Another question that other countries ask, but we seem reluctant to visit, is whether or not people wanting to enter this country have qualifications that would benefit our economy right away, or are they just hoping to improve their own lot in life? All to often we are being used as a bandaid for the problems that plague other nations rather than forcing those regions to make the basic changes to improve their own situations.
Most of the illegals we are talking about have nothing to offer but the sweat of their brow and a bent back. This is not about allowing talented individuals into the country to become productive and inventive citizens, it's about providing back breaking labor that few if any, natural born citizens are willing or capable of doing and our industries do not want to pay too high a price for.

Tell us lawnguy, do you employ any Mexicans? If you don;t it must put you at a disadvantage competing against those who do.
Whoa

Asheville, NC

#27 Apr 15, 2008
Bitter EX democrackkk wrote:
<quoted text>
Ah, the myopic yankee witch with another brilliant statement. where do you get these ideas from, your arse?
IMPOSTER ARSE! You know we love Susan Boyer! Susan this aint the real Bitter EX talking above.
Instead it is one of the imposters trying to steal my enlightened cleverness...
Ghost Dog

United States

#28 Apr 15, 2008
One business in Macon county has gotten rich using illegals. They get all the county and town jobs relating to landscaping. They have redone the town square using mexicans. Guess the Macon County and Franklin governments don't mind breaking the law to use illegals! Aren't governments supposed to uphold the law?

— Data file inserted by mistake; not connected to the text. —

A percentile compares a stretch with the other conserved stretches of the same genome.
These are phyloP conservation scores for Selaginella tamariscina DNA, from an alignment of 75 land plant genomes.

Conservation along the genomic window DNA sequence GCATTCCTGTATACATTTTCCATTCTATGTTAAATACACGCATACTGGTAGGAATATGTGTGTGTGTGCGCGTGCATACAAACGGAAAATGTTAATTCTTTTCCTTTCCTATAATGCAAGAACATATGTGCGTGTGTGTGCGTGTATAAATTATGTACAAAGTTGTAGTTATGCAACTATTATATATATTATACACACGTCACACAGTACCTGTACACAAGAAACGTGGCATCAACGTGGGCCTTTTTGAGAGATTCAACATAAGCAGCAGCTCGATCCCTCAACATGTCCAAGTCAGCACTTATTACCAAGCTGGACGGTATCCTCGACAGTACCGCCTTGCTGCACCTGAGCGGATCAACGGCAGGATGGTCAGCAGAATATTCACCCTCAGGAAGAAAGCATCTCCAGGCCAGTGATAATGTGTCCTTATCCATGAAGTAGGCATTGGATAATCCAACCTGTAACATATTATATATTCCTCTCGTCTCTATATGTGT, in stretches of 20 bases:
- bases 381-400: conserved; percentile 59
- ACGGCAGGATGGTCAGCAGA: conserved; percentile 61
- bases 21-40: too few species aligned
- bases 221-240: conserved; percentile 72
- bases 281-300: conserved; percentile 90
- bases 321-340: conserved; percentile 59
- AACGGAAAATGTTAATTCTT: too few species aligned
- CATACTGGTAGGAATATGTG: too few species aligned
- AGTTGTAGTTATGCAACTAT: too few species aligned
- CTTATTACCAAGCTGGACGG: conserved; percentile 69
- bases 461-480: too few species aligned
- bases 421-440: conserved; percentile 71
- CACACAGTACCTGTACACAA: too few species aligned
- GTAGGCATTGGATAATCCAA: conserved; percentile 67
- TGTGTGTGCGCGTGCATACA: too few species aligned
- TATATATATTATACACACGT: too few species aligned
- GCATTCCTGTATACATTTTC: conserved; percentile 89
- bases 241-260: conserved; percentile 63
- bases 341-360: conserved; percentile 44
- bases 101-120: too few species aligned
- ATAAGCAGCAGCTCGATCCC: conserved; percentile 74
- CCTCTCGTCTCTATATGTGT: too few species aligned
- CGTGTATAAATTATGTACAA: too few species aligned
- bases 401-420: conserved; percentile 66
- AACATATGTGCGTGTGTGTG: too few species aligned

“Dimensions Beyond Left & Right”

Since: Feb 07

Asheville

#29 Apr 15, 2008
lawnguy wrote:
some very fundamental questions that are a part of the immigration equation remain unanswered and often, unasked.
One is, do we have a right to measure our situation and put limits on growth, both of development and of population? Granted, we are a nation that was built by immigrants, but perhaps that time is over. We well may have exceeded the level of density necessary to use our resources effectively, and are now seeing the effects of overcrowding, and poorly planned growth.
Another question that other countries ask, but we seem reluctant to visit, is whether or not people wanting to enter this country have qualifications that would benefit our economy right away, or are they just hoping to improve their own lot in life? All to often we are being used as a bandaid for the problems that plague other nations rather than forcing those regions to make the basic changes to improve their own situations.
You're right lawnguy. Those questions should be asked and discussed.

As to the first question regarding placing limits on our population growth, overcrowding and poorly planned growth, one of the obvious solutions would be to prevent people from breeding so much. Naturally, that's a dicey topic. But its the high numbers of people that create the population density problems. Less breeding = less people.

On the second question regarding the qualifications of people coming to this country, its my understanding there are, already in place, qualifications a person must meet in order to become a legal citizen of the U.S. It would be useful to research exactly what those qualifications are and determine if they need to be adjusted.

My biggest question related to the issue of immigration and overcrowding has to do with the massive illegal immigration that is being allowed. Why, in two terms of the Bush presidency, has the Bush administration not seen fit to enforce the immigration laws that are already on the books?